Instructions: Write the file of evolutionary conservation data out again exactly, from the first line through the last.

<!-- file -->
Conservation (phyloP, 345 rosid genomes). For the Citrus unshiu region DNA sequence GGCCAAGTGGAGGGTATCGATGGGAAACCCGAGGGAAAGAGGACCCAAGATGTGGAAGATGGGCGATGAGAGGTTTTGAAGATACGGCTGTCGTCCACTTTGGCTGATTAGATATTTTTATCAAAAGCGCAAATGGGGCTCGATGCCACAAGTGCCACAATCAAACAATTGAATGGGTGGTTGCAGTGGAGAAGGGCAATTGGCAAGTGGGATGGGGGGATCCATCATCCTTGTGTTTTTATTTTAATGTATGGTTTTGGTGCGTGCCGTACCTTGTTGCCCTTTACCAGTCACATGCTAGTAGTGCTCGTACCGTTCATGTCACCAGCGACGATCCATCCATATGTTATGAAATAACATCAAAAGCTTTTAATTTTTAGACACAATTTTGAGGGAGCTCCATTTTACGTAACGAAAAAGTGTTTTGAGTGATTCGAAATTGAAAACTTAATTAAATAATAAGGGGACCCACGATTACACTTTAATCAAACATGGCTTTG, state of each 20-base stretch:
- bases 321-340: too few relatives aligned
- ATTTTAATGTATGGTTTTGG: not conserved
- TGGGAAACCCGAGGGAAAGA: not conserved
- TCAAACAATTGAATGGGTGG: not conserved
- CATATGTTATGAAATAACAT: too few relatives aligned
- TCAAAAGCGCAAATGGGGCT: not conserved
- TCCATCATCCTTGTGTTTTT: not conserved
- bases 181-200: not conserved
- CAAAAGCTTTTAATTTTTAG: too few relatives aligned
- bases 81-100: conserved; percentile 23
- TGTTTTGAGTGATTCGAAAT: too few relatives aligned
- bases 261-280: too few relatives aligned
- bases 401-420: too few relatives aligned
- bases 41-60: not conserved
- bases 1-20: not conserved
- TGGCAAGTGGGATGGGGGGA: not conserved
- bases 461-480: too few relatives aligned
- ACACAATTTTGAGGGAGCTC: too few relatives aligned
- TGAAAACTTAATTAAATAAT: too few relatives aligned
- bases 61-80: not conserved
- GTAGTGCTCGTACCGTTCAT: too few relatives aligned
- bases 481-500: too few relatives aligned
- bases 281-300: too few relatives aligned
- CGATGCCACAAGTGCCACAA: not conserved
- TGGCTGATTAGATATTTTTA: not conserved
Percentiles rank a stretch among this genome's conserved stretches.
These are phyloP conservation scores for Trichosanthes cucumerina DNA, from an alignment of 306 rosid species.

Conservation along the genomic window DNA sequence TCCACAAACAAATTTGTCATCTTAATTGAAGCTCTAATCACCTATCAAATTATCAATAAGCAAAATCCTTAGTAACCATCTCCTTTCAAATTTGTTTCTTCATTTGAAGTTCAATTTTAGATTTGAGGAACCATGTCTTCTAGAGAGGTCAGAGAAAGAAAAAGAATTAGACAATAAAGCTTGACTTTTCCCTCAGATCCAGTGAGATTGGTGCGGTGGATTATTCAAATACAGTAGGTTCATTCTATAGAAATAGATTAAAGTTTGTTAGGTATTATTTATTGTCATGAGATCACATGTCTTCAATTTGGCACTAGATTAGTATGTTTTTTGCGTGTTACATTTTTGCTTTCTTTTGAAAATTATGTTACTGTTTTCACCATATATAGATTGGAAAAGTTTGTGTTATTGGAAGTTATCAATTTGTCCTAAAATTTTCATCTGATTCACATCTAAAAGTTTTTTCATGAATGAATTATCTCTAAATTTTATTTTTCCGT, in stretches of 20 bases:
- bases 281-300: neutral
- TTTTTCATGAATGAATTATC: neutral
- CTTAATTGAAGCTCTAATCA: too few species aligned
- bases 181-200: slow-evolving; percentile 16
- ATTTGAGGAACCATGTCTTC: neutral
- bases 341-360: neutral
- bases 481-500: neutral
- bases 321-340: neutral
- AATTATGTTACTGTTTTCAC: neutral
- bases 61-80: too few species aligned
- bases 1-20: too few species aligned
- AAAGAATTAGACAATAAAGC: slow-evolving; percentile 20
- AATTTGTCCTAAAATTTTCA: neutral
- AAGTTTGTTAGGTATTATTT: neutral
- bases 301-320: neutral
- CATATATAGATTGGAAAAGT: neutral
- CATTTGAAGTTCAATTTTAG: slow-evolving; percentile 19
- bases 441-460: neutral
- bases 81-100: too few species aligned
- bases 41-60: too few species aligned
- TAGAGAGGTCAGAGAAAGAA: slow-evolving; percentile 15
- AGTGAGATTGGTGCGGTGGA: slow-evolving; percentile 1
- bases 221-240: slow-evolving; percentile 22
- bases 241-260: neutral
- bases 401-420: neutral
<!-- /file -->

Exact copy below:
Conservation (phyloP, 345 rosid genomes). For the Citrus unshiu region DNA sequence GGCCAAGTGGAGGGTATCGATGGGAAACCCGAGGGAAAGAGGACCCAAGATGTGGAAGATGGGCGATGAGAGGTTTTGAAGATACGGCTGTCGTCCACTTTGGCTGATTAGATATTTTTATCAAAAGCGCAAATGGGGCTCGATGCCACAAGTGCCACAATCAAACAATTGAATGGGTGGTTGCAGTGGAGAAGGGCAATTGGCAAGTGGGATGGGGGGATCCATCATCCTTGTGTTTTTATTTTAATGTATGGTTTTGGTGCGTGCCGTACCTTGTTGCCCTTTACCAGTCACATGCTAGTAGTGCTCGTACCGTTCATGTCACCAGCGACGATCCATCCATATGTTATGAAATAACATCAAAAGCTTTTAATTTTTAGACACAATTTTGAGGGAGCTCCATTTTACGTAACGAAAAAGTGTTTTGAGTGATTCGAAATTGAAAACTTAATTAAATAATAAGGGGACCCACGATTACACTTTAATCAAACATGGCTTTG, state of each 20-base stretch:
- bases 321-340: too few relatives aligned
- ATTTTAATGTATGGTTTTGG: not conserved
- TGGGAAACCCGAGGGAAAGA: not conserved
- TCAAACAATTGAATGGGTGG: not conserved
- CATATGTTATGAAATAACAT: too few relatives aligned
- TCAAAAGCGCAAATGGGGCT: not conserved
- TCCATCATCCTTGTGTTTTT: not conserved
- bases 181-200: not conserved
- CAAAAGCTTTTAATTTTTAG: too few relatives aligned
- bases 81-100: conserved; percentile 23
- TGTTTTGAGTGATTCGAAAT: too few relatives aligned
- bases 261-280: too few relatives aligned
- bases 401-420: too few relatives aligned
- bases 41-60: not conserved
- bases 1-20: not conserved
- TGGCAAGTGGGATGGGGGGA: not conserved
- bases 461-480: too few relatives aligned
- ACACAATTTTGAGGGAGCTC: too few relatives aligned
- TGAAAACTTAATTAAATAAT: too few relatives aligned
- bases 61-80: not conserved
- GTAGTGCTCGTACCGTTCAT: too few relatives aligned
- bases 481-500: too few relatives aligned
- bases 281-300: too few relatives aligned
- CGATGCCACAAGTGCCACAA: not conserved
- TGGCTGATTAGATATTTTTA: not conserved
Percentiles rank a stretch among this genome's conserved stretches.
These are phyloP conservation scores for Trichosanthes cucumerina DNA, from an alignment of 306 rosid species.

Conservation along the genomic window DNA sequence TCCACAAACAAATTTGTCATCTTAATTGAAGCTCTAATCACCTATCAAATTATCAATAAGCAAAATCCTTAGTAACCATCTCCTTTCAAATTTGTTTCTTCATTTGAAGTTCAATTTTAGATTTGAGGAACCATGTCTTCTAGAGAGGTCAGAGAAAGAAAAAGAATTAGACAATAAAGCTTGACTTTTCCCTCAGATCCAGTGAGATTGGTGCGGTGGATTATTCAAATACAGTAGGTTCATTCTATAGAAATAGATTAAAGTTTGTTAGGTATTATTTATTGTCATGAGATCACATGTCTTCAATTTGGCACTAGATTAGTATGTTTTTTGCGTGTTACATTTTTGCTTTCTTTTGAAAATTATGTTACTGTTTTCACCATATATAGATTGGAAAAGTTTGTGTTATTGGAAGTTATCAATTTGTCCTAAAATTTTCATCTGATTCACATCTAAAAGTTTTTTCATGAATGAATTATCTCTAAATTTTATTTTTCCGT, in stretches of 20 bases:
- bases 281-300: neutral
- TTTTTCATGAATGAATTATC: neutral
- CTTAATTGAAGCTCTAATCA: too few species aligned
- bases 181-200: slow-evolving; percentile 16
- ATTTGAGGAACCATGTCTTC: neutral
- bases 341-360: neutral
- bases 481-500: neutral
- bases 321-340: neutral
- AATTATGTTACTGTTTTCAC: neutral
- bases 61-80: too few species aligned
- bases 1-20: too few species aligned
- AAAGAATTAGACAATAAAGC: slow-evolving; percentile 20
- AATTTGTCCTAAAATTTTCA: neutral
- AAGTTTGTTAGGTATTATTT: neutral
- bases 301-320: neutral
- CATATATAGATTGGAAAAGT: neutral
- CATTTGAAGTTCAATTTTAG: slow-evolving; percentile 19
- bases 441-460: neutral
- bases 81-100: too few species aligned
- bases 41-60: too few species aligned
- TAGAGAGGTCAGAGAAAGAA: slow-evolving; percentile 15
- AGTGAGATTGGTGCGGTGGA: slow-evolving; percentile 1
- bases 221-240: slow-evolving; percentile 22
- bases 241-260: neutral
- bases 401-420: neutral